ALL
Returns objects where the predicate evaluates to true for all objects in the collection.
ANY, SOME
Returns objects where the predicate evaluates to true for any objects in the collection.
NONE
Returns objects where the predicate evaluates to false for all objects in the collection.
Example

This example uses collection operators to find projects that contain tasks matching certain criteria:

// Projects with no complete tasks.
"NONE tasks.isComplete == true"
// Projects that contain a task with priority 10
"ANY tasks.priority == 10"
// Projects that only contain completed tasks
"ALL tasks.isComplete == true"

Iterate through list properties with another query using the SUBQUERY() predicate function.

Subqueries are useful for the following scenarios:

  • Matching each object in a list property on multiple conditions
  • Counting the number of objects that match a subquery

SUBQUERY() has the following structure:

SUBQUERY(<collection>, <variableName>, <predicate>)
  • collection: The name of the property to iterate through
  • variableName: A variable name of the element to use in the subquery
  • predicate: The subquery predicate. Use the variable specified by variableName to refer to the currently-iterated element.

A subquery iterates through the given collection and checks the given predicate against each object in the collection. The predicate can refer to the current iterated object with the variable name passed to SUBQUERY().

A subquery expression resolves to a list of objects. Realm Database only supports the @count aggregate operator on the result of a subquery. This allows you to count how many objects in the subquery input collection matched the predicate.

You can use the count of the subquery result as you would any other number in a valid expression. In particular, you can compare the count with the number 0 to return all matching objects.

Example

The following example shows two subquery filters on a collection of projects.

// Returns projects with tasks that have not been completed
// by a user named Alex.
"SUBQUERY(tasks, $task, $task.isComplete == false AND $task.assignee == 'Alex').@count > 0"
// Returns the projects where the number of completed tasks is
// greater than or equal to the value of a project's `quota` property.
"SUBQUERY(tasks, $task, $task.isComplete == true).@count >= quota"

Sort and limit the results collection of your query using additional operators.

Operator
Description
SORT
Specify the name of the property to compare. You can optionally specify ascending (ASC) or descending (DESC) order. If you specify multiple SORT fields, the query sorts by the first field, and then the second. For example, if you SORT (priority, name), the query returns sorted by priority, and then by name when priority value is the same.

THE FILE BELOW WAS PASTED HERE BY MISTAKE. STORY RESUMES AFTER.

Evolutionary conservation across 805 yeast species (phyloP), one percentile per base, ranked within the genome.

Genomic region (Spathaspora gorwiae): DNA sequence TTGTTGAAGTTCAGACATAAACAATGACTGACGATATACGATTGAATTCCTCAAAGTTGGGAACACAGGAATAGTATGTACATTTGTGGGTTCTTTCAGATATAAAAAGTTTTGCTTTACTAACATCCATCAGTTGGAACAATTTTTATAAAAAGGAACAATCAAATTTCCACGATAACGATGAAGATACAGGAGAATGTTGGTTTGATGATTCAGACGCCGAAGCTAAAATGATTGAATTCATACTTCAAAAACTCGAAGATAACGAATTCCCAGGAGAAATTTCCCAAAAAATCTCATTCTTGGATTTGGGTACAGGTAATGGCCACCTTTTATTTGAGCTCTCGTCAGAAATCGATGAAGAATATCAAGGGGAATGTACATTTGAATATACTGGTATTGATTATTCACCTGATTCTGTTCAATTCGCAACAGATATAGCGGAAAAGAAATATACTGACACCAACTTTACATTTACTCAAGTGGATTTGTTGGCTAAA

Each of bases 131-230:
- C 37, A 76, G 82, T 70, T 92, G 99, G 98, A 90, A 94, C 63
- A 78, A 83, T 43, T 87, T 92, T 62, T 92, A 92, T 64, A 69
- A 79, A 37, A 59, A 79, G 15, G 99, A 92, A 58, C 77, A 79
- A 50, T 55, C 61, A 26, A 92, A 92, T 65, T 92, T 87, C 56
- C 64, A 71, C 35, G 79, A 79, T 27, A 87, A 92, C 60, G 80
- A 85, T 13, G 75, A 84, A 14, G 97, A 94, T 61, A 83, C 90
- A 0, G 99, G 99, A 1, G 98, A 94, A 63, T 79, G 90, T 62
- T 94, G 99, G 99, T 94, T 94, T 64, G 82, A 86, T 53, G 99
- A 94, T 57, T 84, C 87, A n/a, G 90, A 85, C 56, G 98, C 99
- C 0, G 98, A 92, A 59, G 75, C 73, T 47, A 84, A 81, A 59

DISTINCT
Specify a name of the property to compare. Remove duplicates for that property in the results collection. If you specify multiple DISTINCT fields, the query removes duplicates by the first field, and then the second. For example, if you DISTINCT (name, assignee), the query only removes duplicates where the values of both properties are the same.
LIMIT
Limit the results collection to the specified number.
Example

Use the query engine's sort, distinct, and limit operators to find tasks where the assignee is Ali:

  • Sorted by priority in descending order
  • Enforcing uniqueness by name
  • Limiting the results to 5 tasks
"assignee = 'Ali' SORT(priority DESC) DISTINCT(name) LIMIT(5)"

Flexible Sync has some limitations when using RQL operators. When you write the query subscription that determines which data to sync, the server does not support these query operators. However, you can still use the full range of RQL features to query the synced data set in the client application.

Operator Type
Unsupported Operators
String Operators
in
Aggregate Operators
@avg, @count, @max, @min, @sum
Query Suffixes
DISTINCT, SORT, LIMIT

Case insensitive queries ([c]) cannot use indexes effectively. As a result, case insensitive queries are not recommended, since they could lead to performance problems.

Flexible Sync only supports @count for array fields.

Flexible Sync does not support querying on properties in Embedded Objects or links. For example, obj1.field = “foo”.